Democrats running for Congress in Texas are raking in some of the biggest fundraising hauls in years compared to their Republican opponents, according to new campaign finance analysis from The Texas Tribune. The survey found that Texas Democrats have a $7.5 million advantage over Republicans in House races. But how much will the extra cash really matter for Democrats come November?
Kevin Banda is an assistant professor in the Department of Political Science at Texas Tech University. Some of his work focuses on political campaigning. He told Texas Standard host David Brown that though the numbers are unusual, 2020 is expected to be a difficult year for Republican candidates overall, and that probably accounts for Democrats' success attracting funds.
"Most of what goes on in elections in terms of determining outcomes is structure," Banda said. "And right now, that structure is that the economy is bad [and] people are upset at the incumbent Republican president. And what that means is that people are likely to punish the Republican Party."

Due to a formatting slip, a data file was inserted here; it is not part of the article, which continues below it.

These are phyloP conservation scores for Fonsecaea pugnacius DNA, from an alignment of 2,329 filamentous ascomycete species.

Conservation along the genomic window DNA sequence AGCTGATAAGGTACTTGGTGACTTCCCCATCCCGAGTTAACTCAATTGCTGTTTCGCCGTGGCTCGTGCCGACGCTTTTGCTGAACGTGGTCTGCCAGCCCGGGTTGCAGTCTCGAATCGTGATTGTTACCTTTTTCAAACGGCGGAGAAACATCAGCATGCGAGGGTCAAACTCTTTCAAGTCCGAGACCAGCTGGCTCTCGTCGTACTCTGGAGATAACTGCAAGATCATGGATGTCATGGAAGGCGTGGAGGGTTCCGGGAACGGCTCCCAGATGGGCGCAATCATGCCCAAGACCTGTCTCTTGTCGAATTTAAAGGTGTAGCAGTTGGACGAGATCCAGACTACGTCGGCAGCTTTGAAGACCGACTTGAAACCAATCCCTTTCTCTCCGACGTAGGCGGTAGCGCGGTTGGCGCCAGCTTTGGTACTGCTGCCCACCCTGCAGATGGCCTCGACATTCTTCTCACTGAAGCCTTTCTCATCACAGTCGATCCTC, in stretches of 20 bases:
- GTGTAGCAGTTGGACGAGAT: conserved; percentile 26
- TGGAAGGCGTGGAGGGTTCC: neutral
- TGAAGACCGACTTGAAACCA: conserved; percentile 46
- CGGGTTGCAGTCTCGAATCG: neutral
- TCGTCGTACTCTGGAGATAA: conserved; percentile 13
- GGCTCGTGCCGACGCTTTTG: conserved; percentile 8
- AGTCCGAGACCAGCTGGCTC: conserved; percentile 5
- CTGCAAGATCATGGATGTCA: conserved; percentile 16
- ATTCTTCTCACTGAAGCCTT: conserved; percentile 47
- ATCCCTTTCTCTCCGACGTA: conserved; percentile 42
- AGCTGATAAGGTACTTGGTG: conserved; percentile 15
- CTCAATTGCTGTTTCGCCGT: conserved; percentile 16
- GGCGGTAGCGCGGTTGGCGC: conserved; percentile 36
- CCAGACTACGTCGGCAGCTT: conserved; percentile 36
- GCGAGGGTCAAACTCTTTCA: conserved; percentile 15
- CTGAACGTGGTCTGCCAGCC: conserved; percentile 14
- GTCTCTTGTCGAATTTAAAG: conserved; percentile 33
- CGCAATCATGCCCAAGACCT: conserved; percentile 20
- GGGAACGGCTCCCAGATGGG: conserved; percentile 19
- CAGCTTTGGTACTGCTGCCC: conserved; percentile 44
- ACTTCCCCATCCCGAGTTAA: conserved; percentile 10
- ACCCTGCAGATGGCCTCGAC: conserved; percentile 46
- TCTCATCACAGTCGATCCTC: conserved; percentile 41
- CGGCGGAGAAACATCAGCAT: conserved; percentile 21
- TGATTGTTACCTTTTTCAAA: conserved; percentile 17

But money spent on campaigns often doesn't translate to winning elections. Banda cited billionaire and former New York City Mayor Michael Bloomberg, who "spent a 'jillion' dollars" of his own money on a failed campaign for the Democratic presidential nomination earlier this year.
Banda said the ability for parties and candidates to raise lots of money is an indicator that they face weak opponents.
"When the challenger has a lot of money on hand, that's a bad sign for the incumbent, even though the incumbent is still more likely to win," Banda said.
If presumed Democratic nominee for president, Joe Biden, wins the presidency, or if the race is close, Banda said Texas Democrats will be looking for political coattails to help elect state legislators and other officials.
"There's an incentive there to recruit the best candidates possible, and to convince donors to contribute as much as possible," he said.
One wrinkle for Democrats, though, is Texas' historically low voter turnout. Banda said it's likely Democratic voters who are less likely to go to the polls.
Web story by Shelly Brisbin.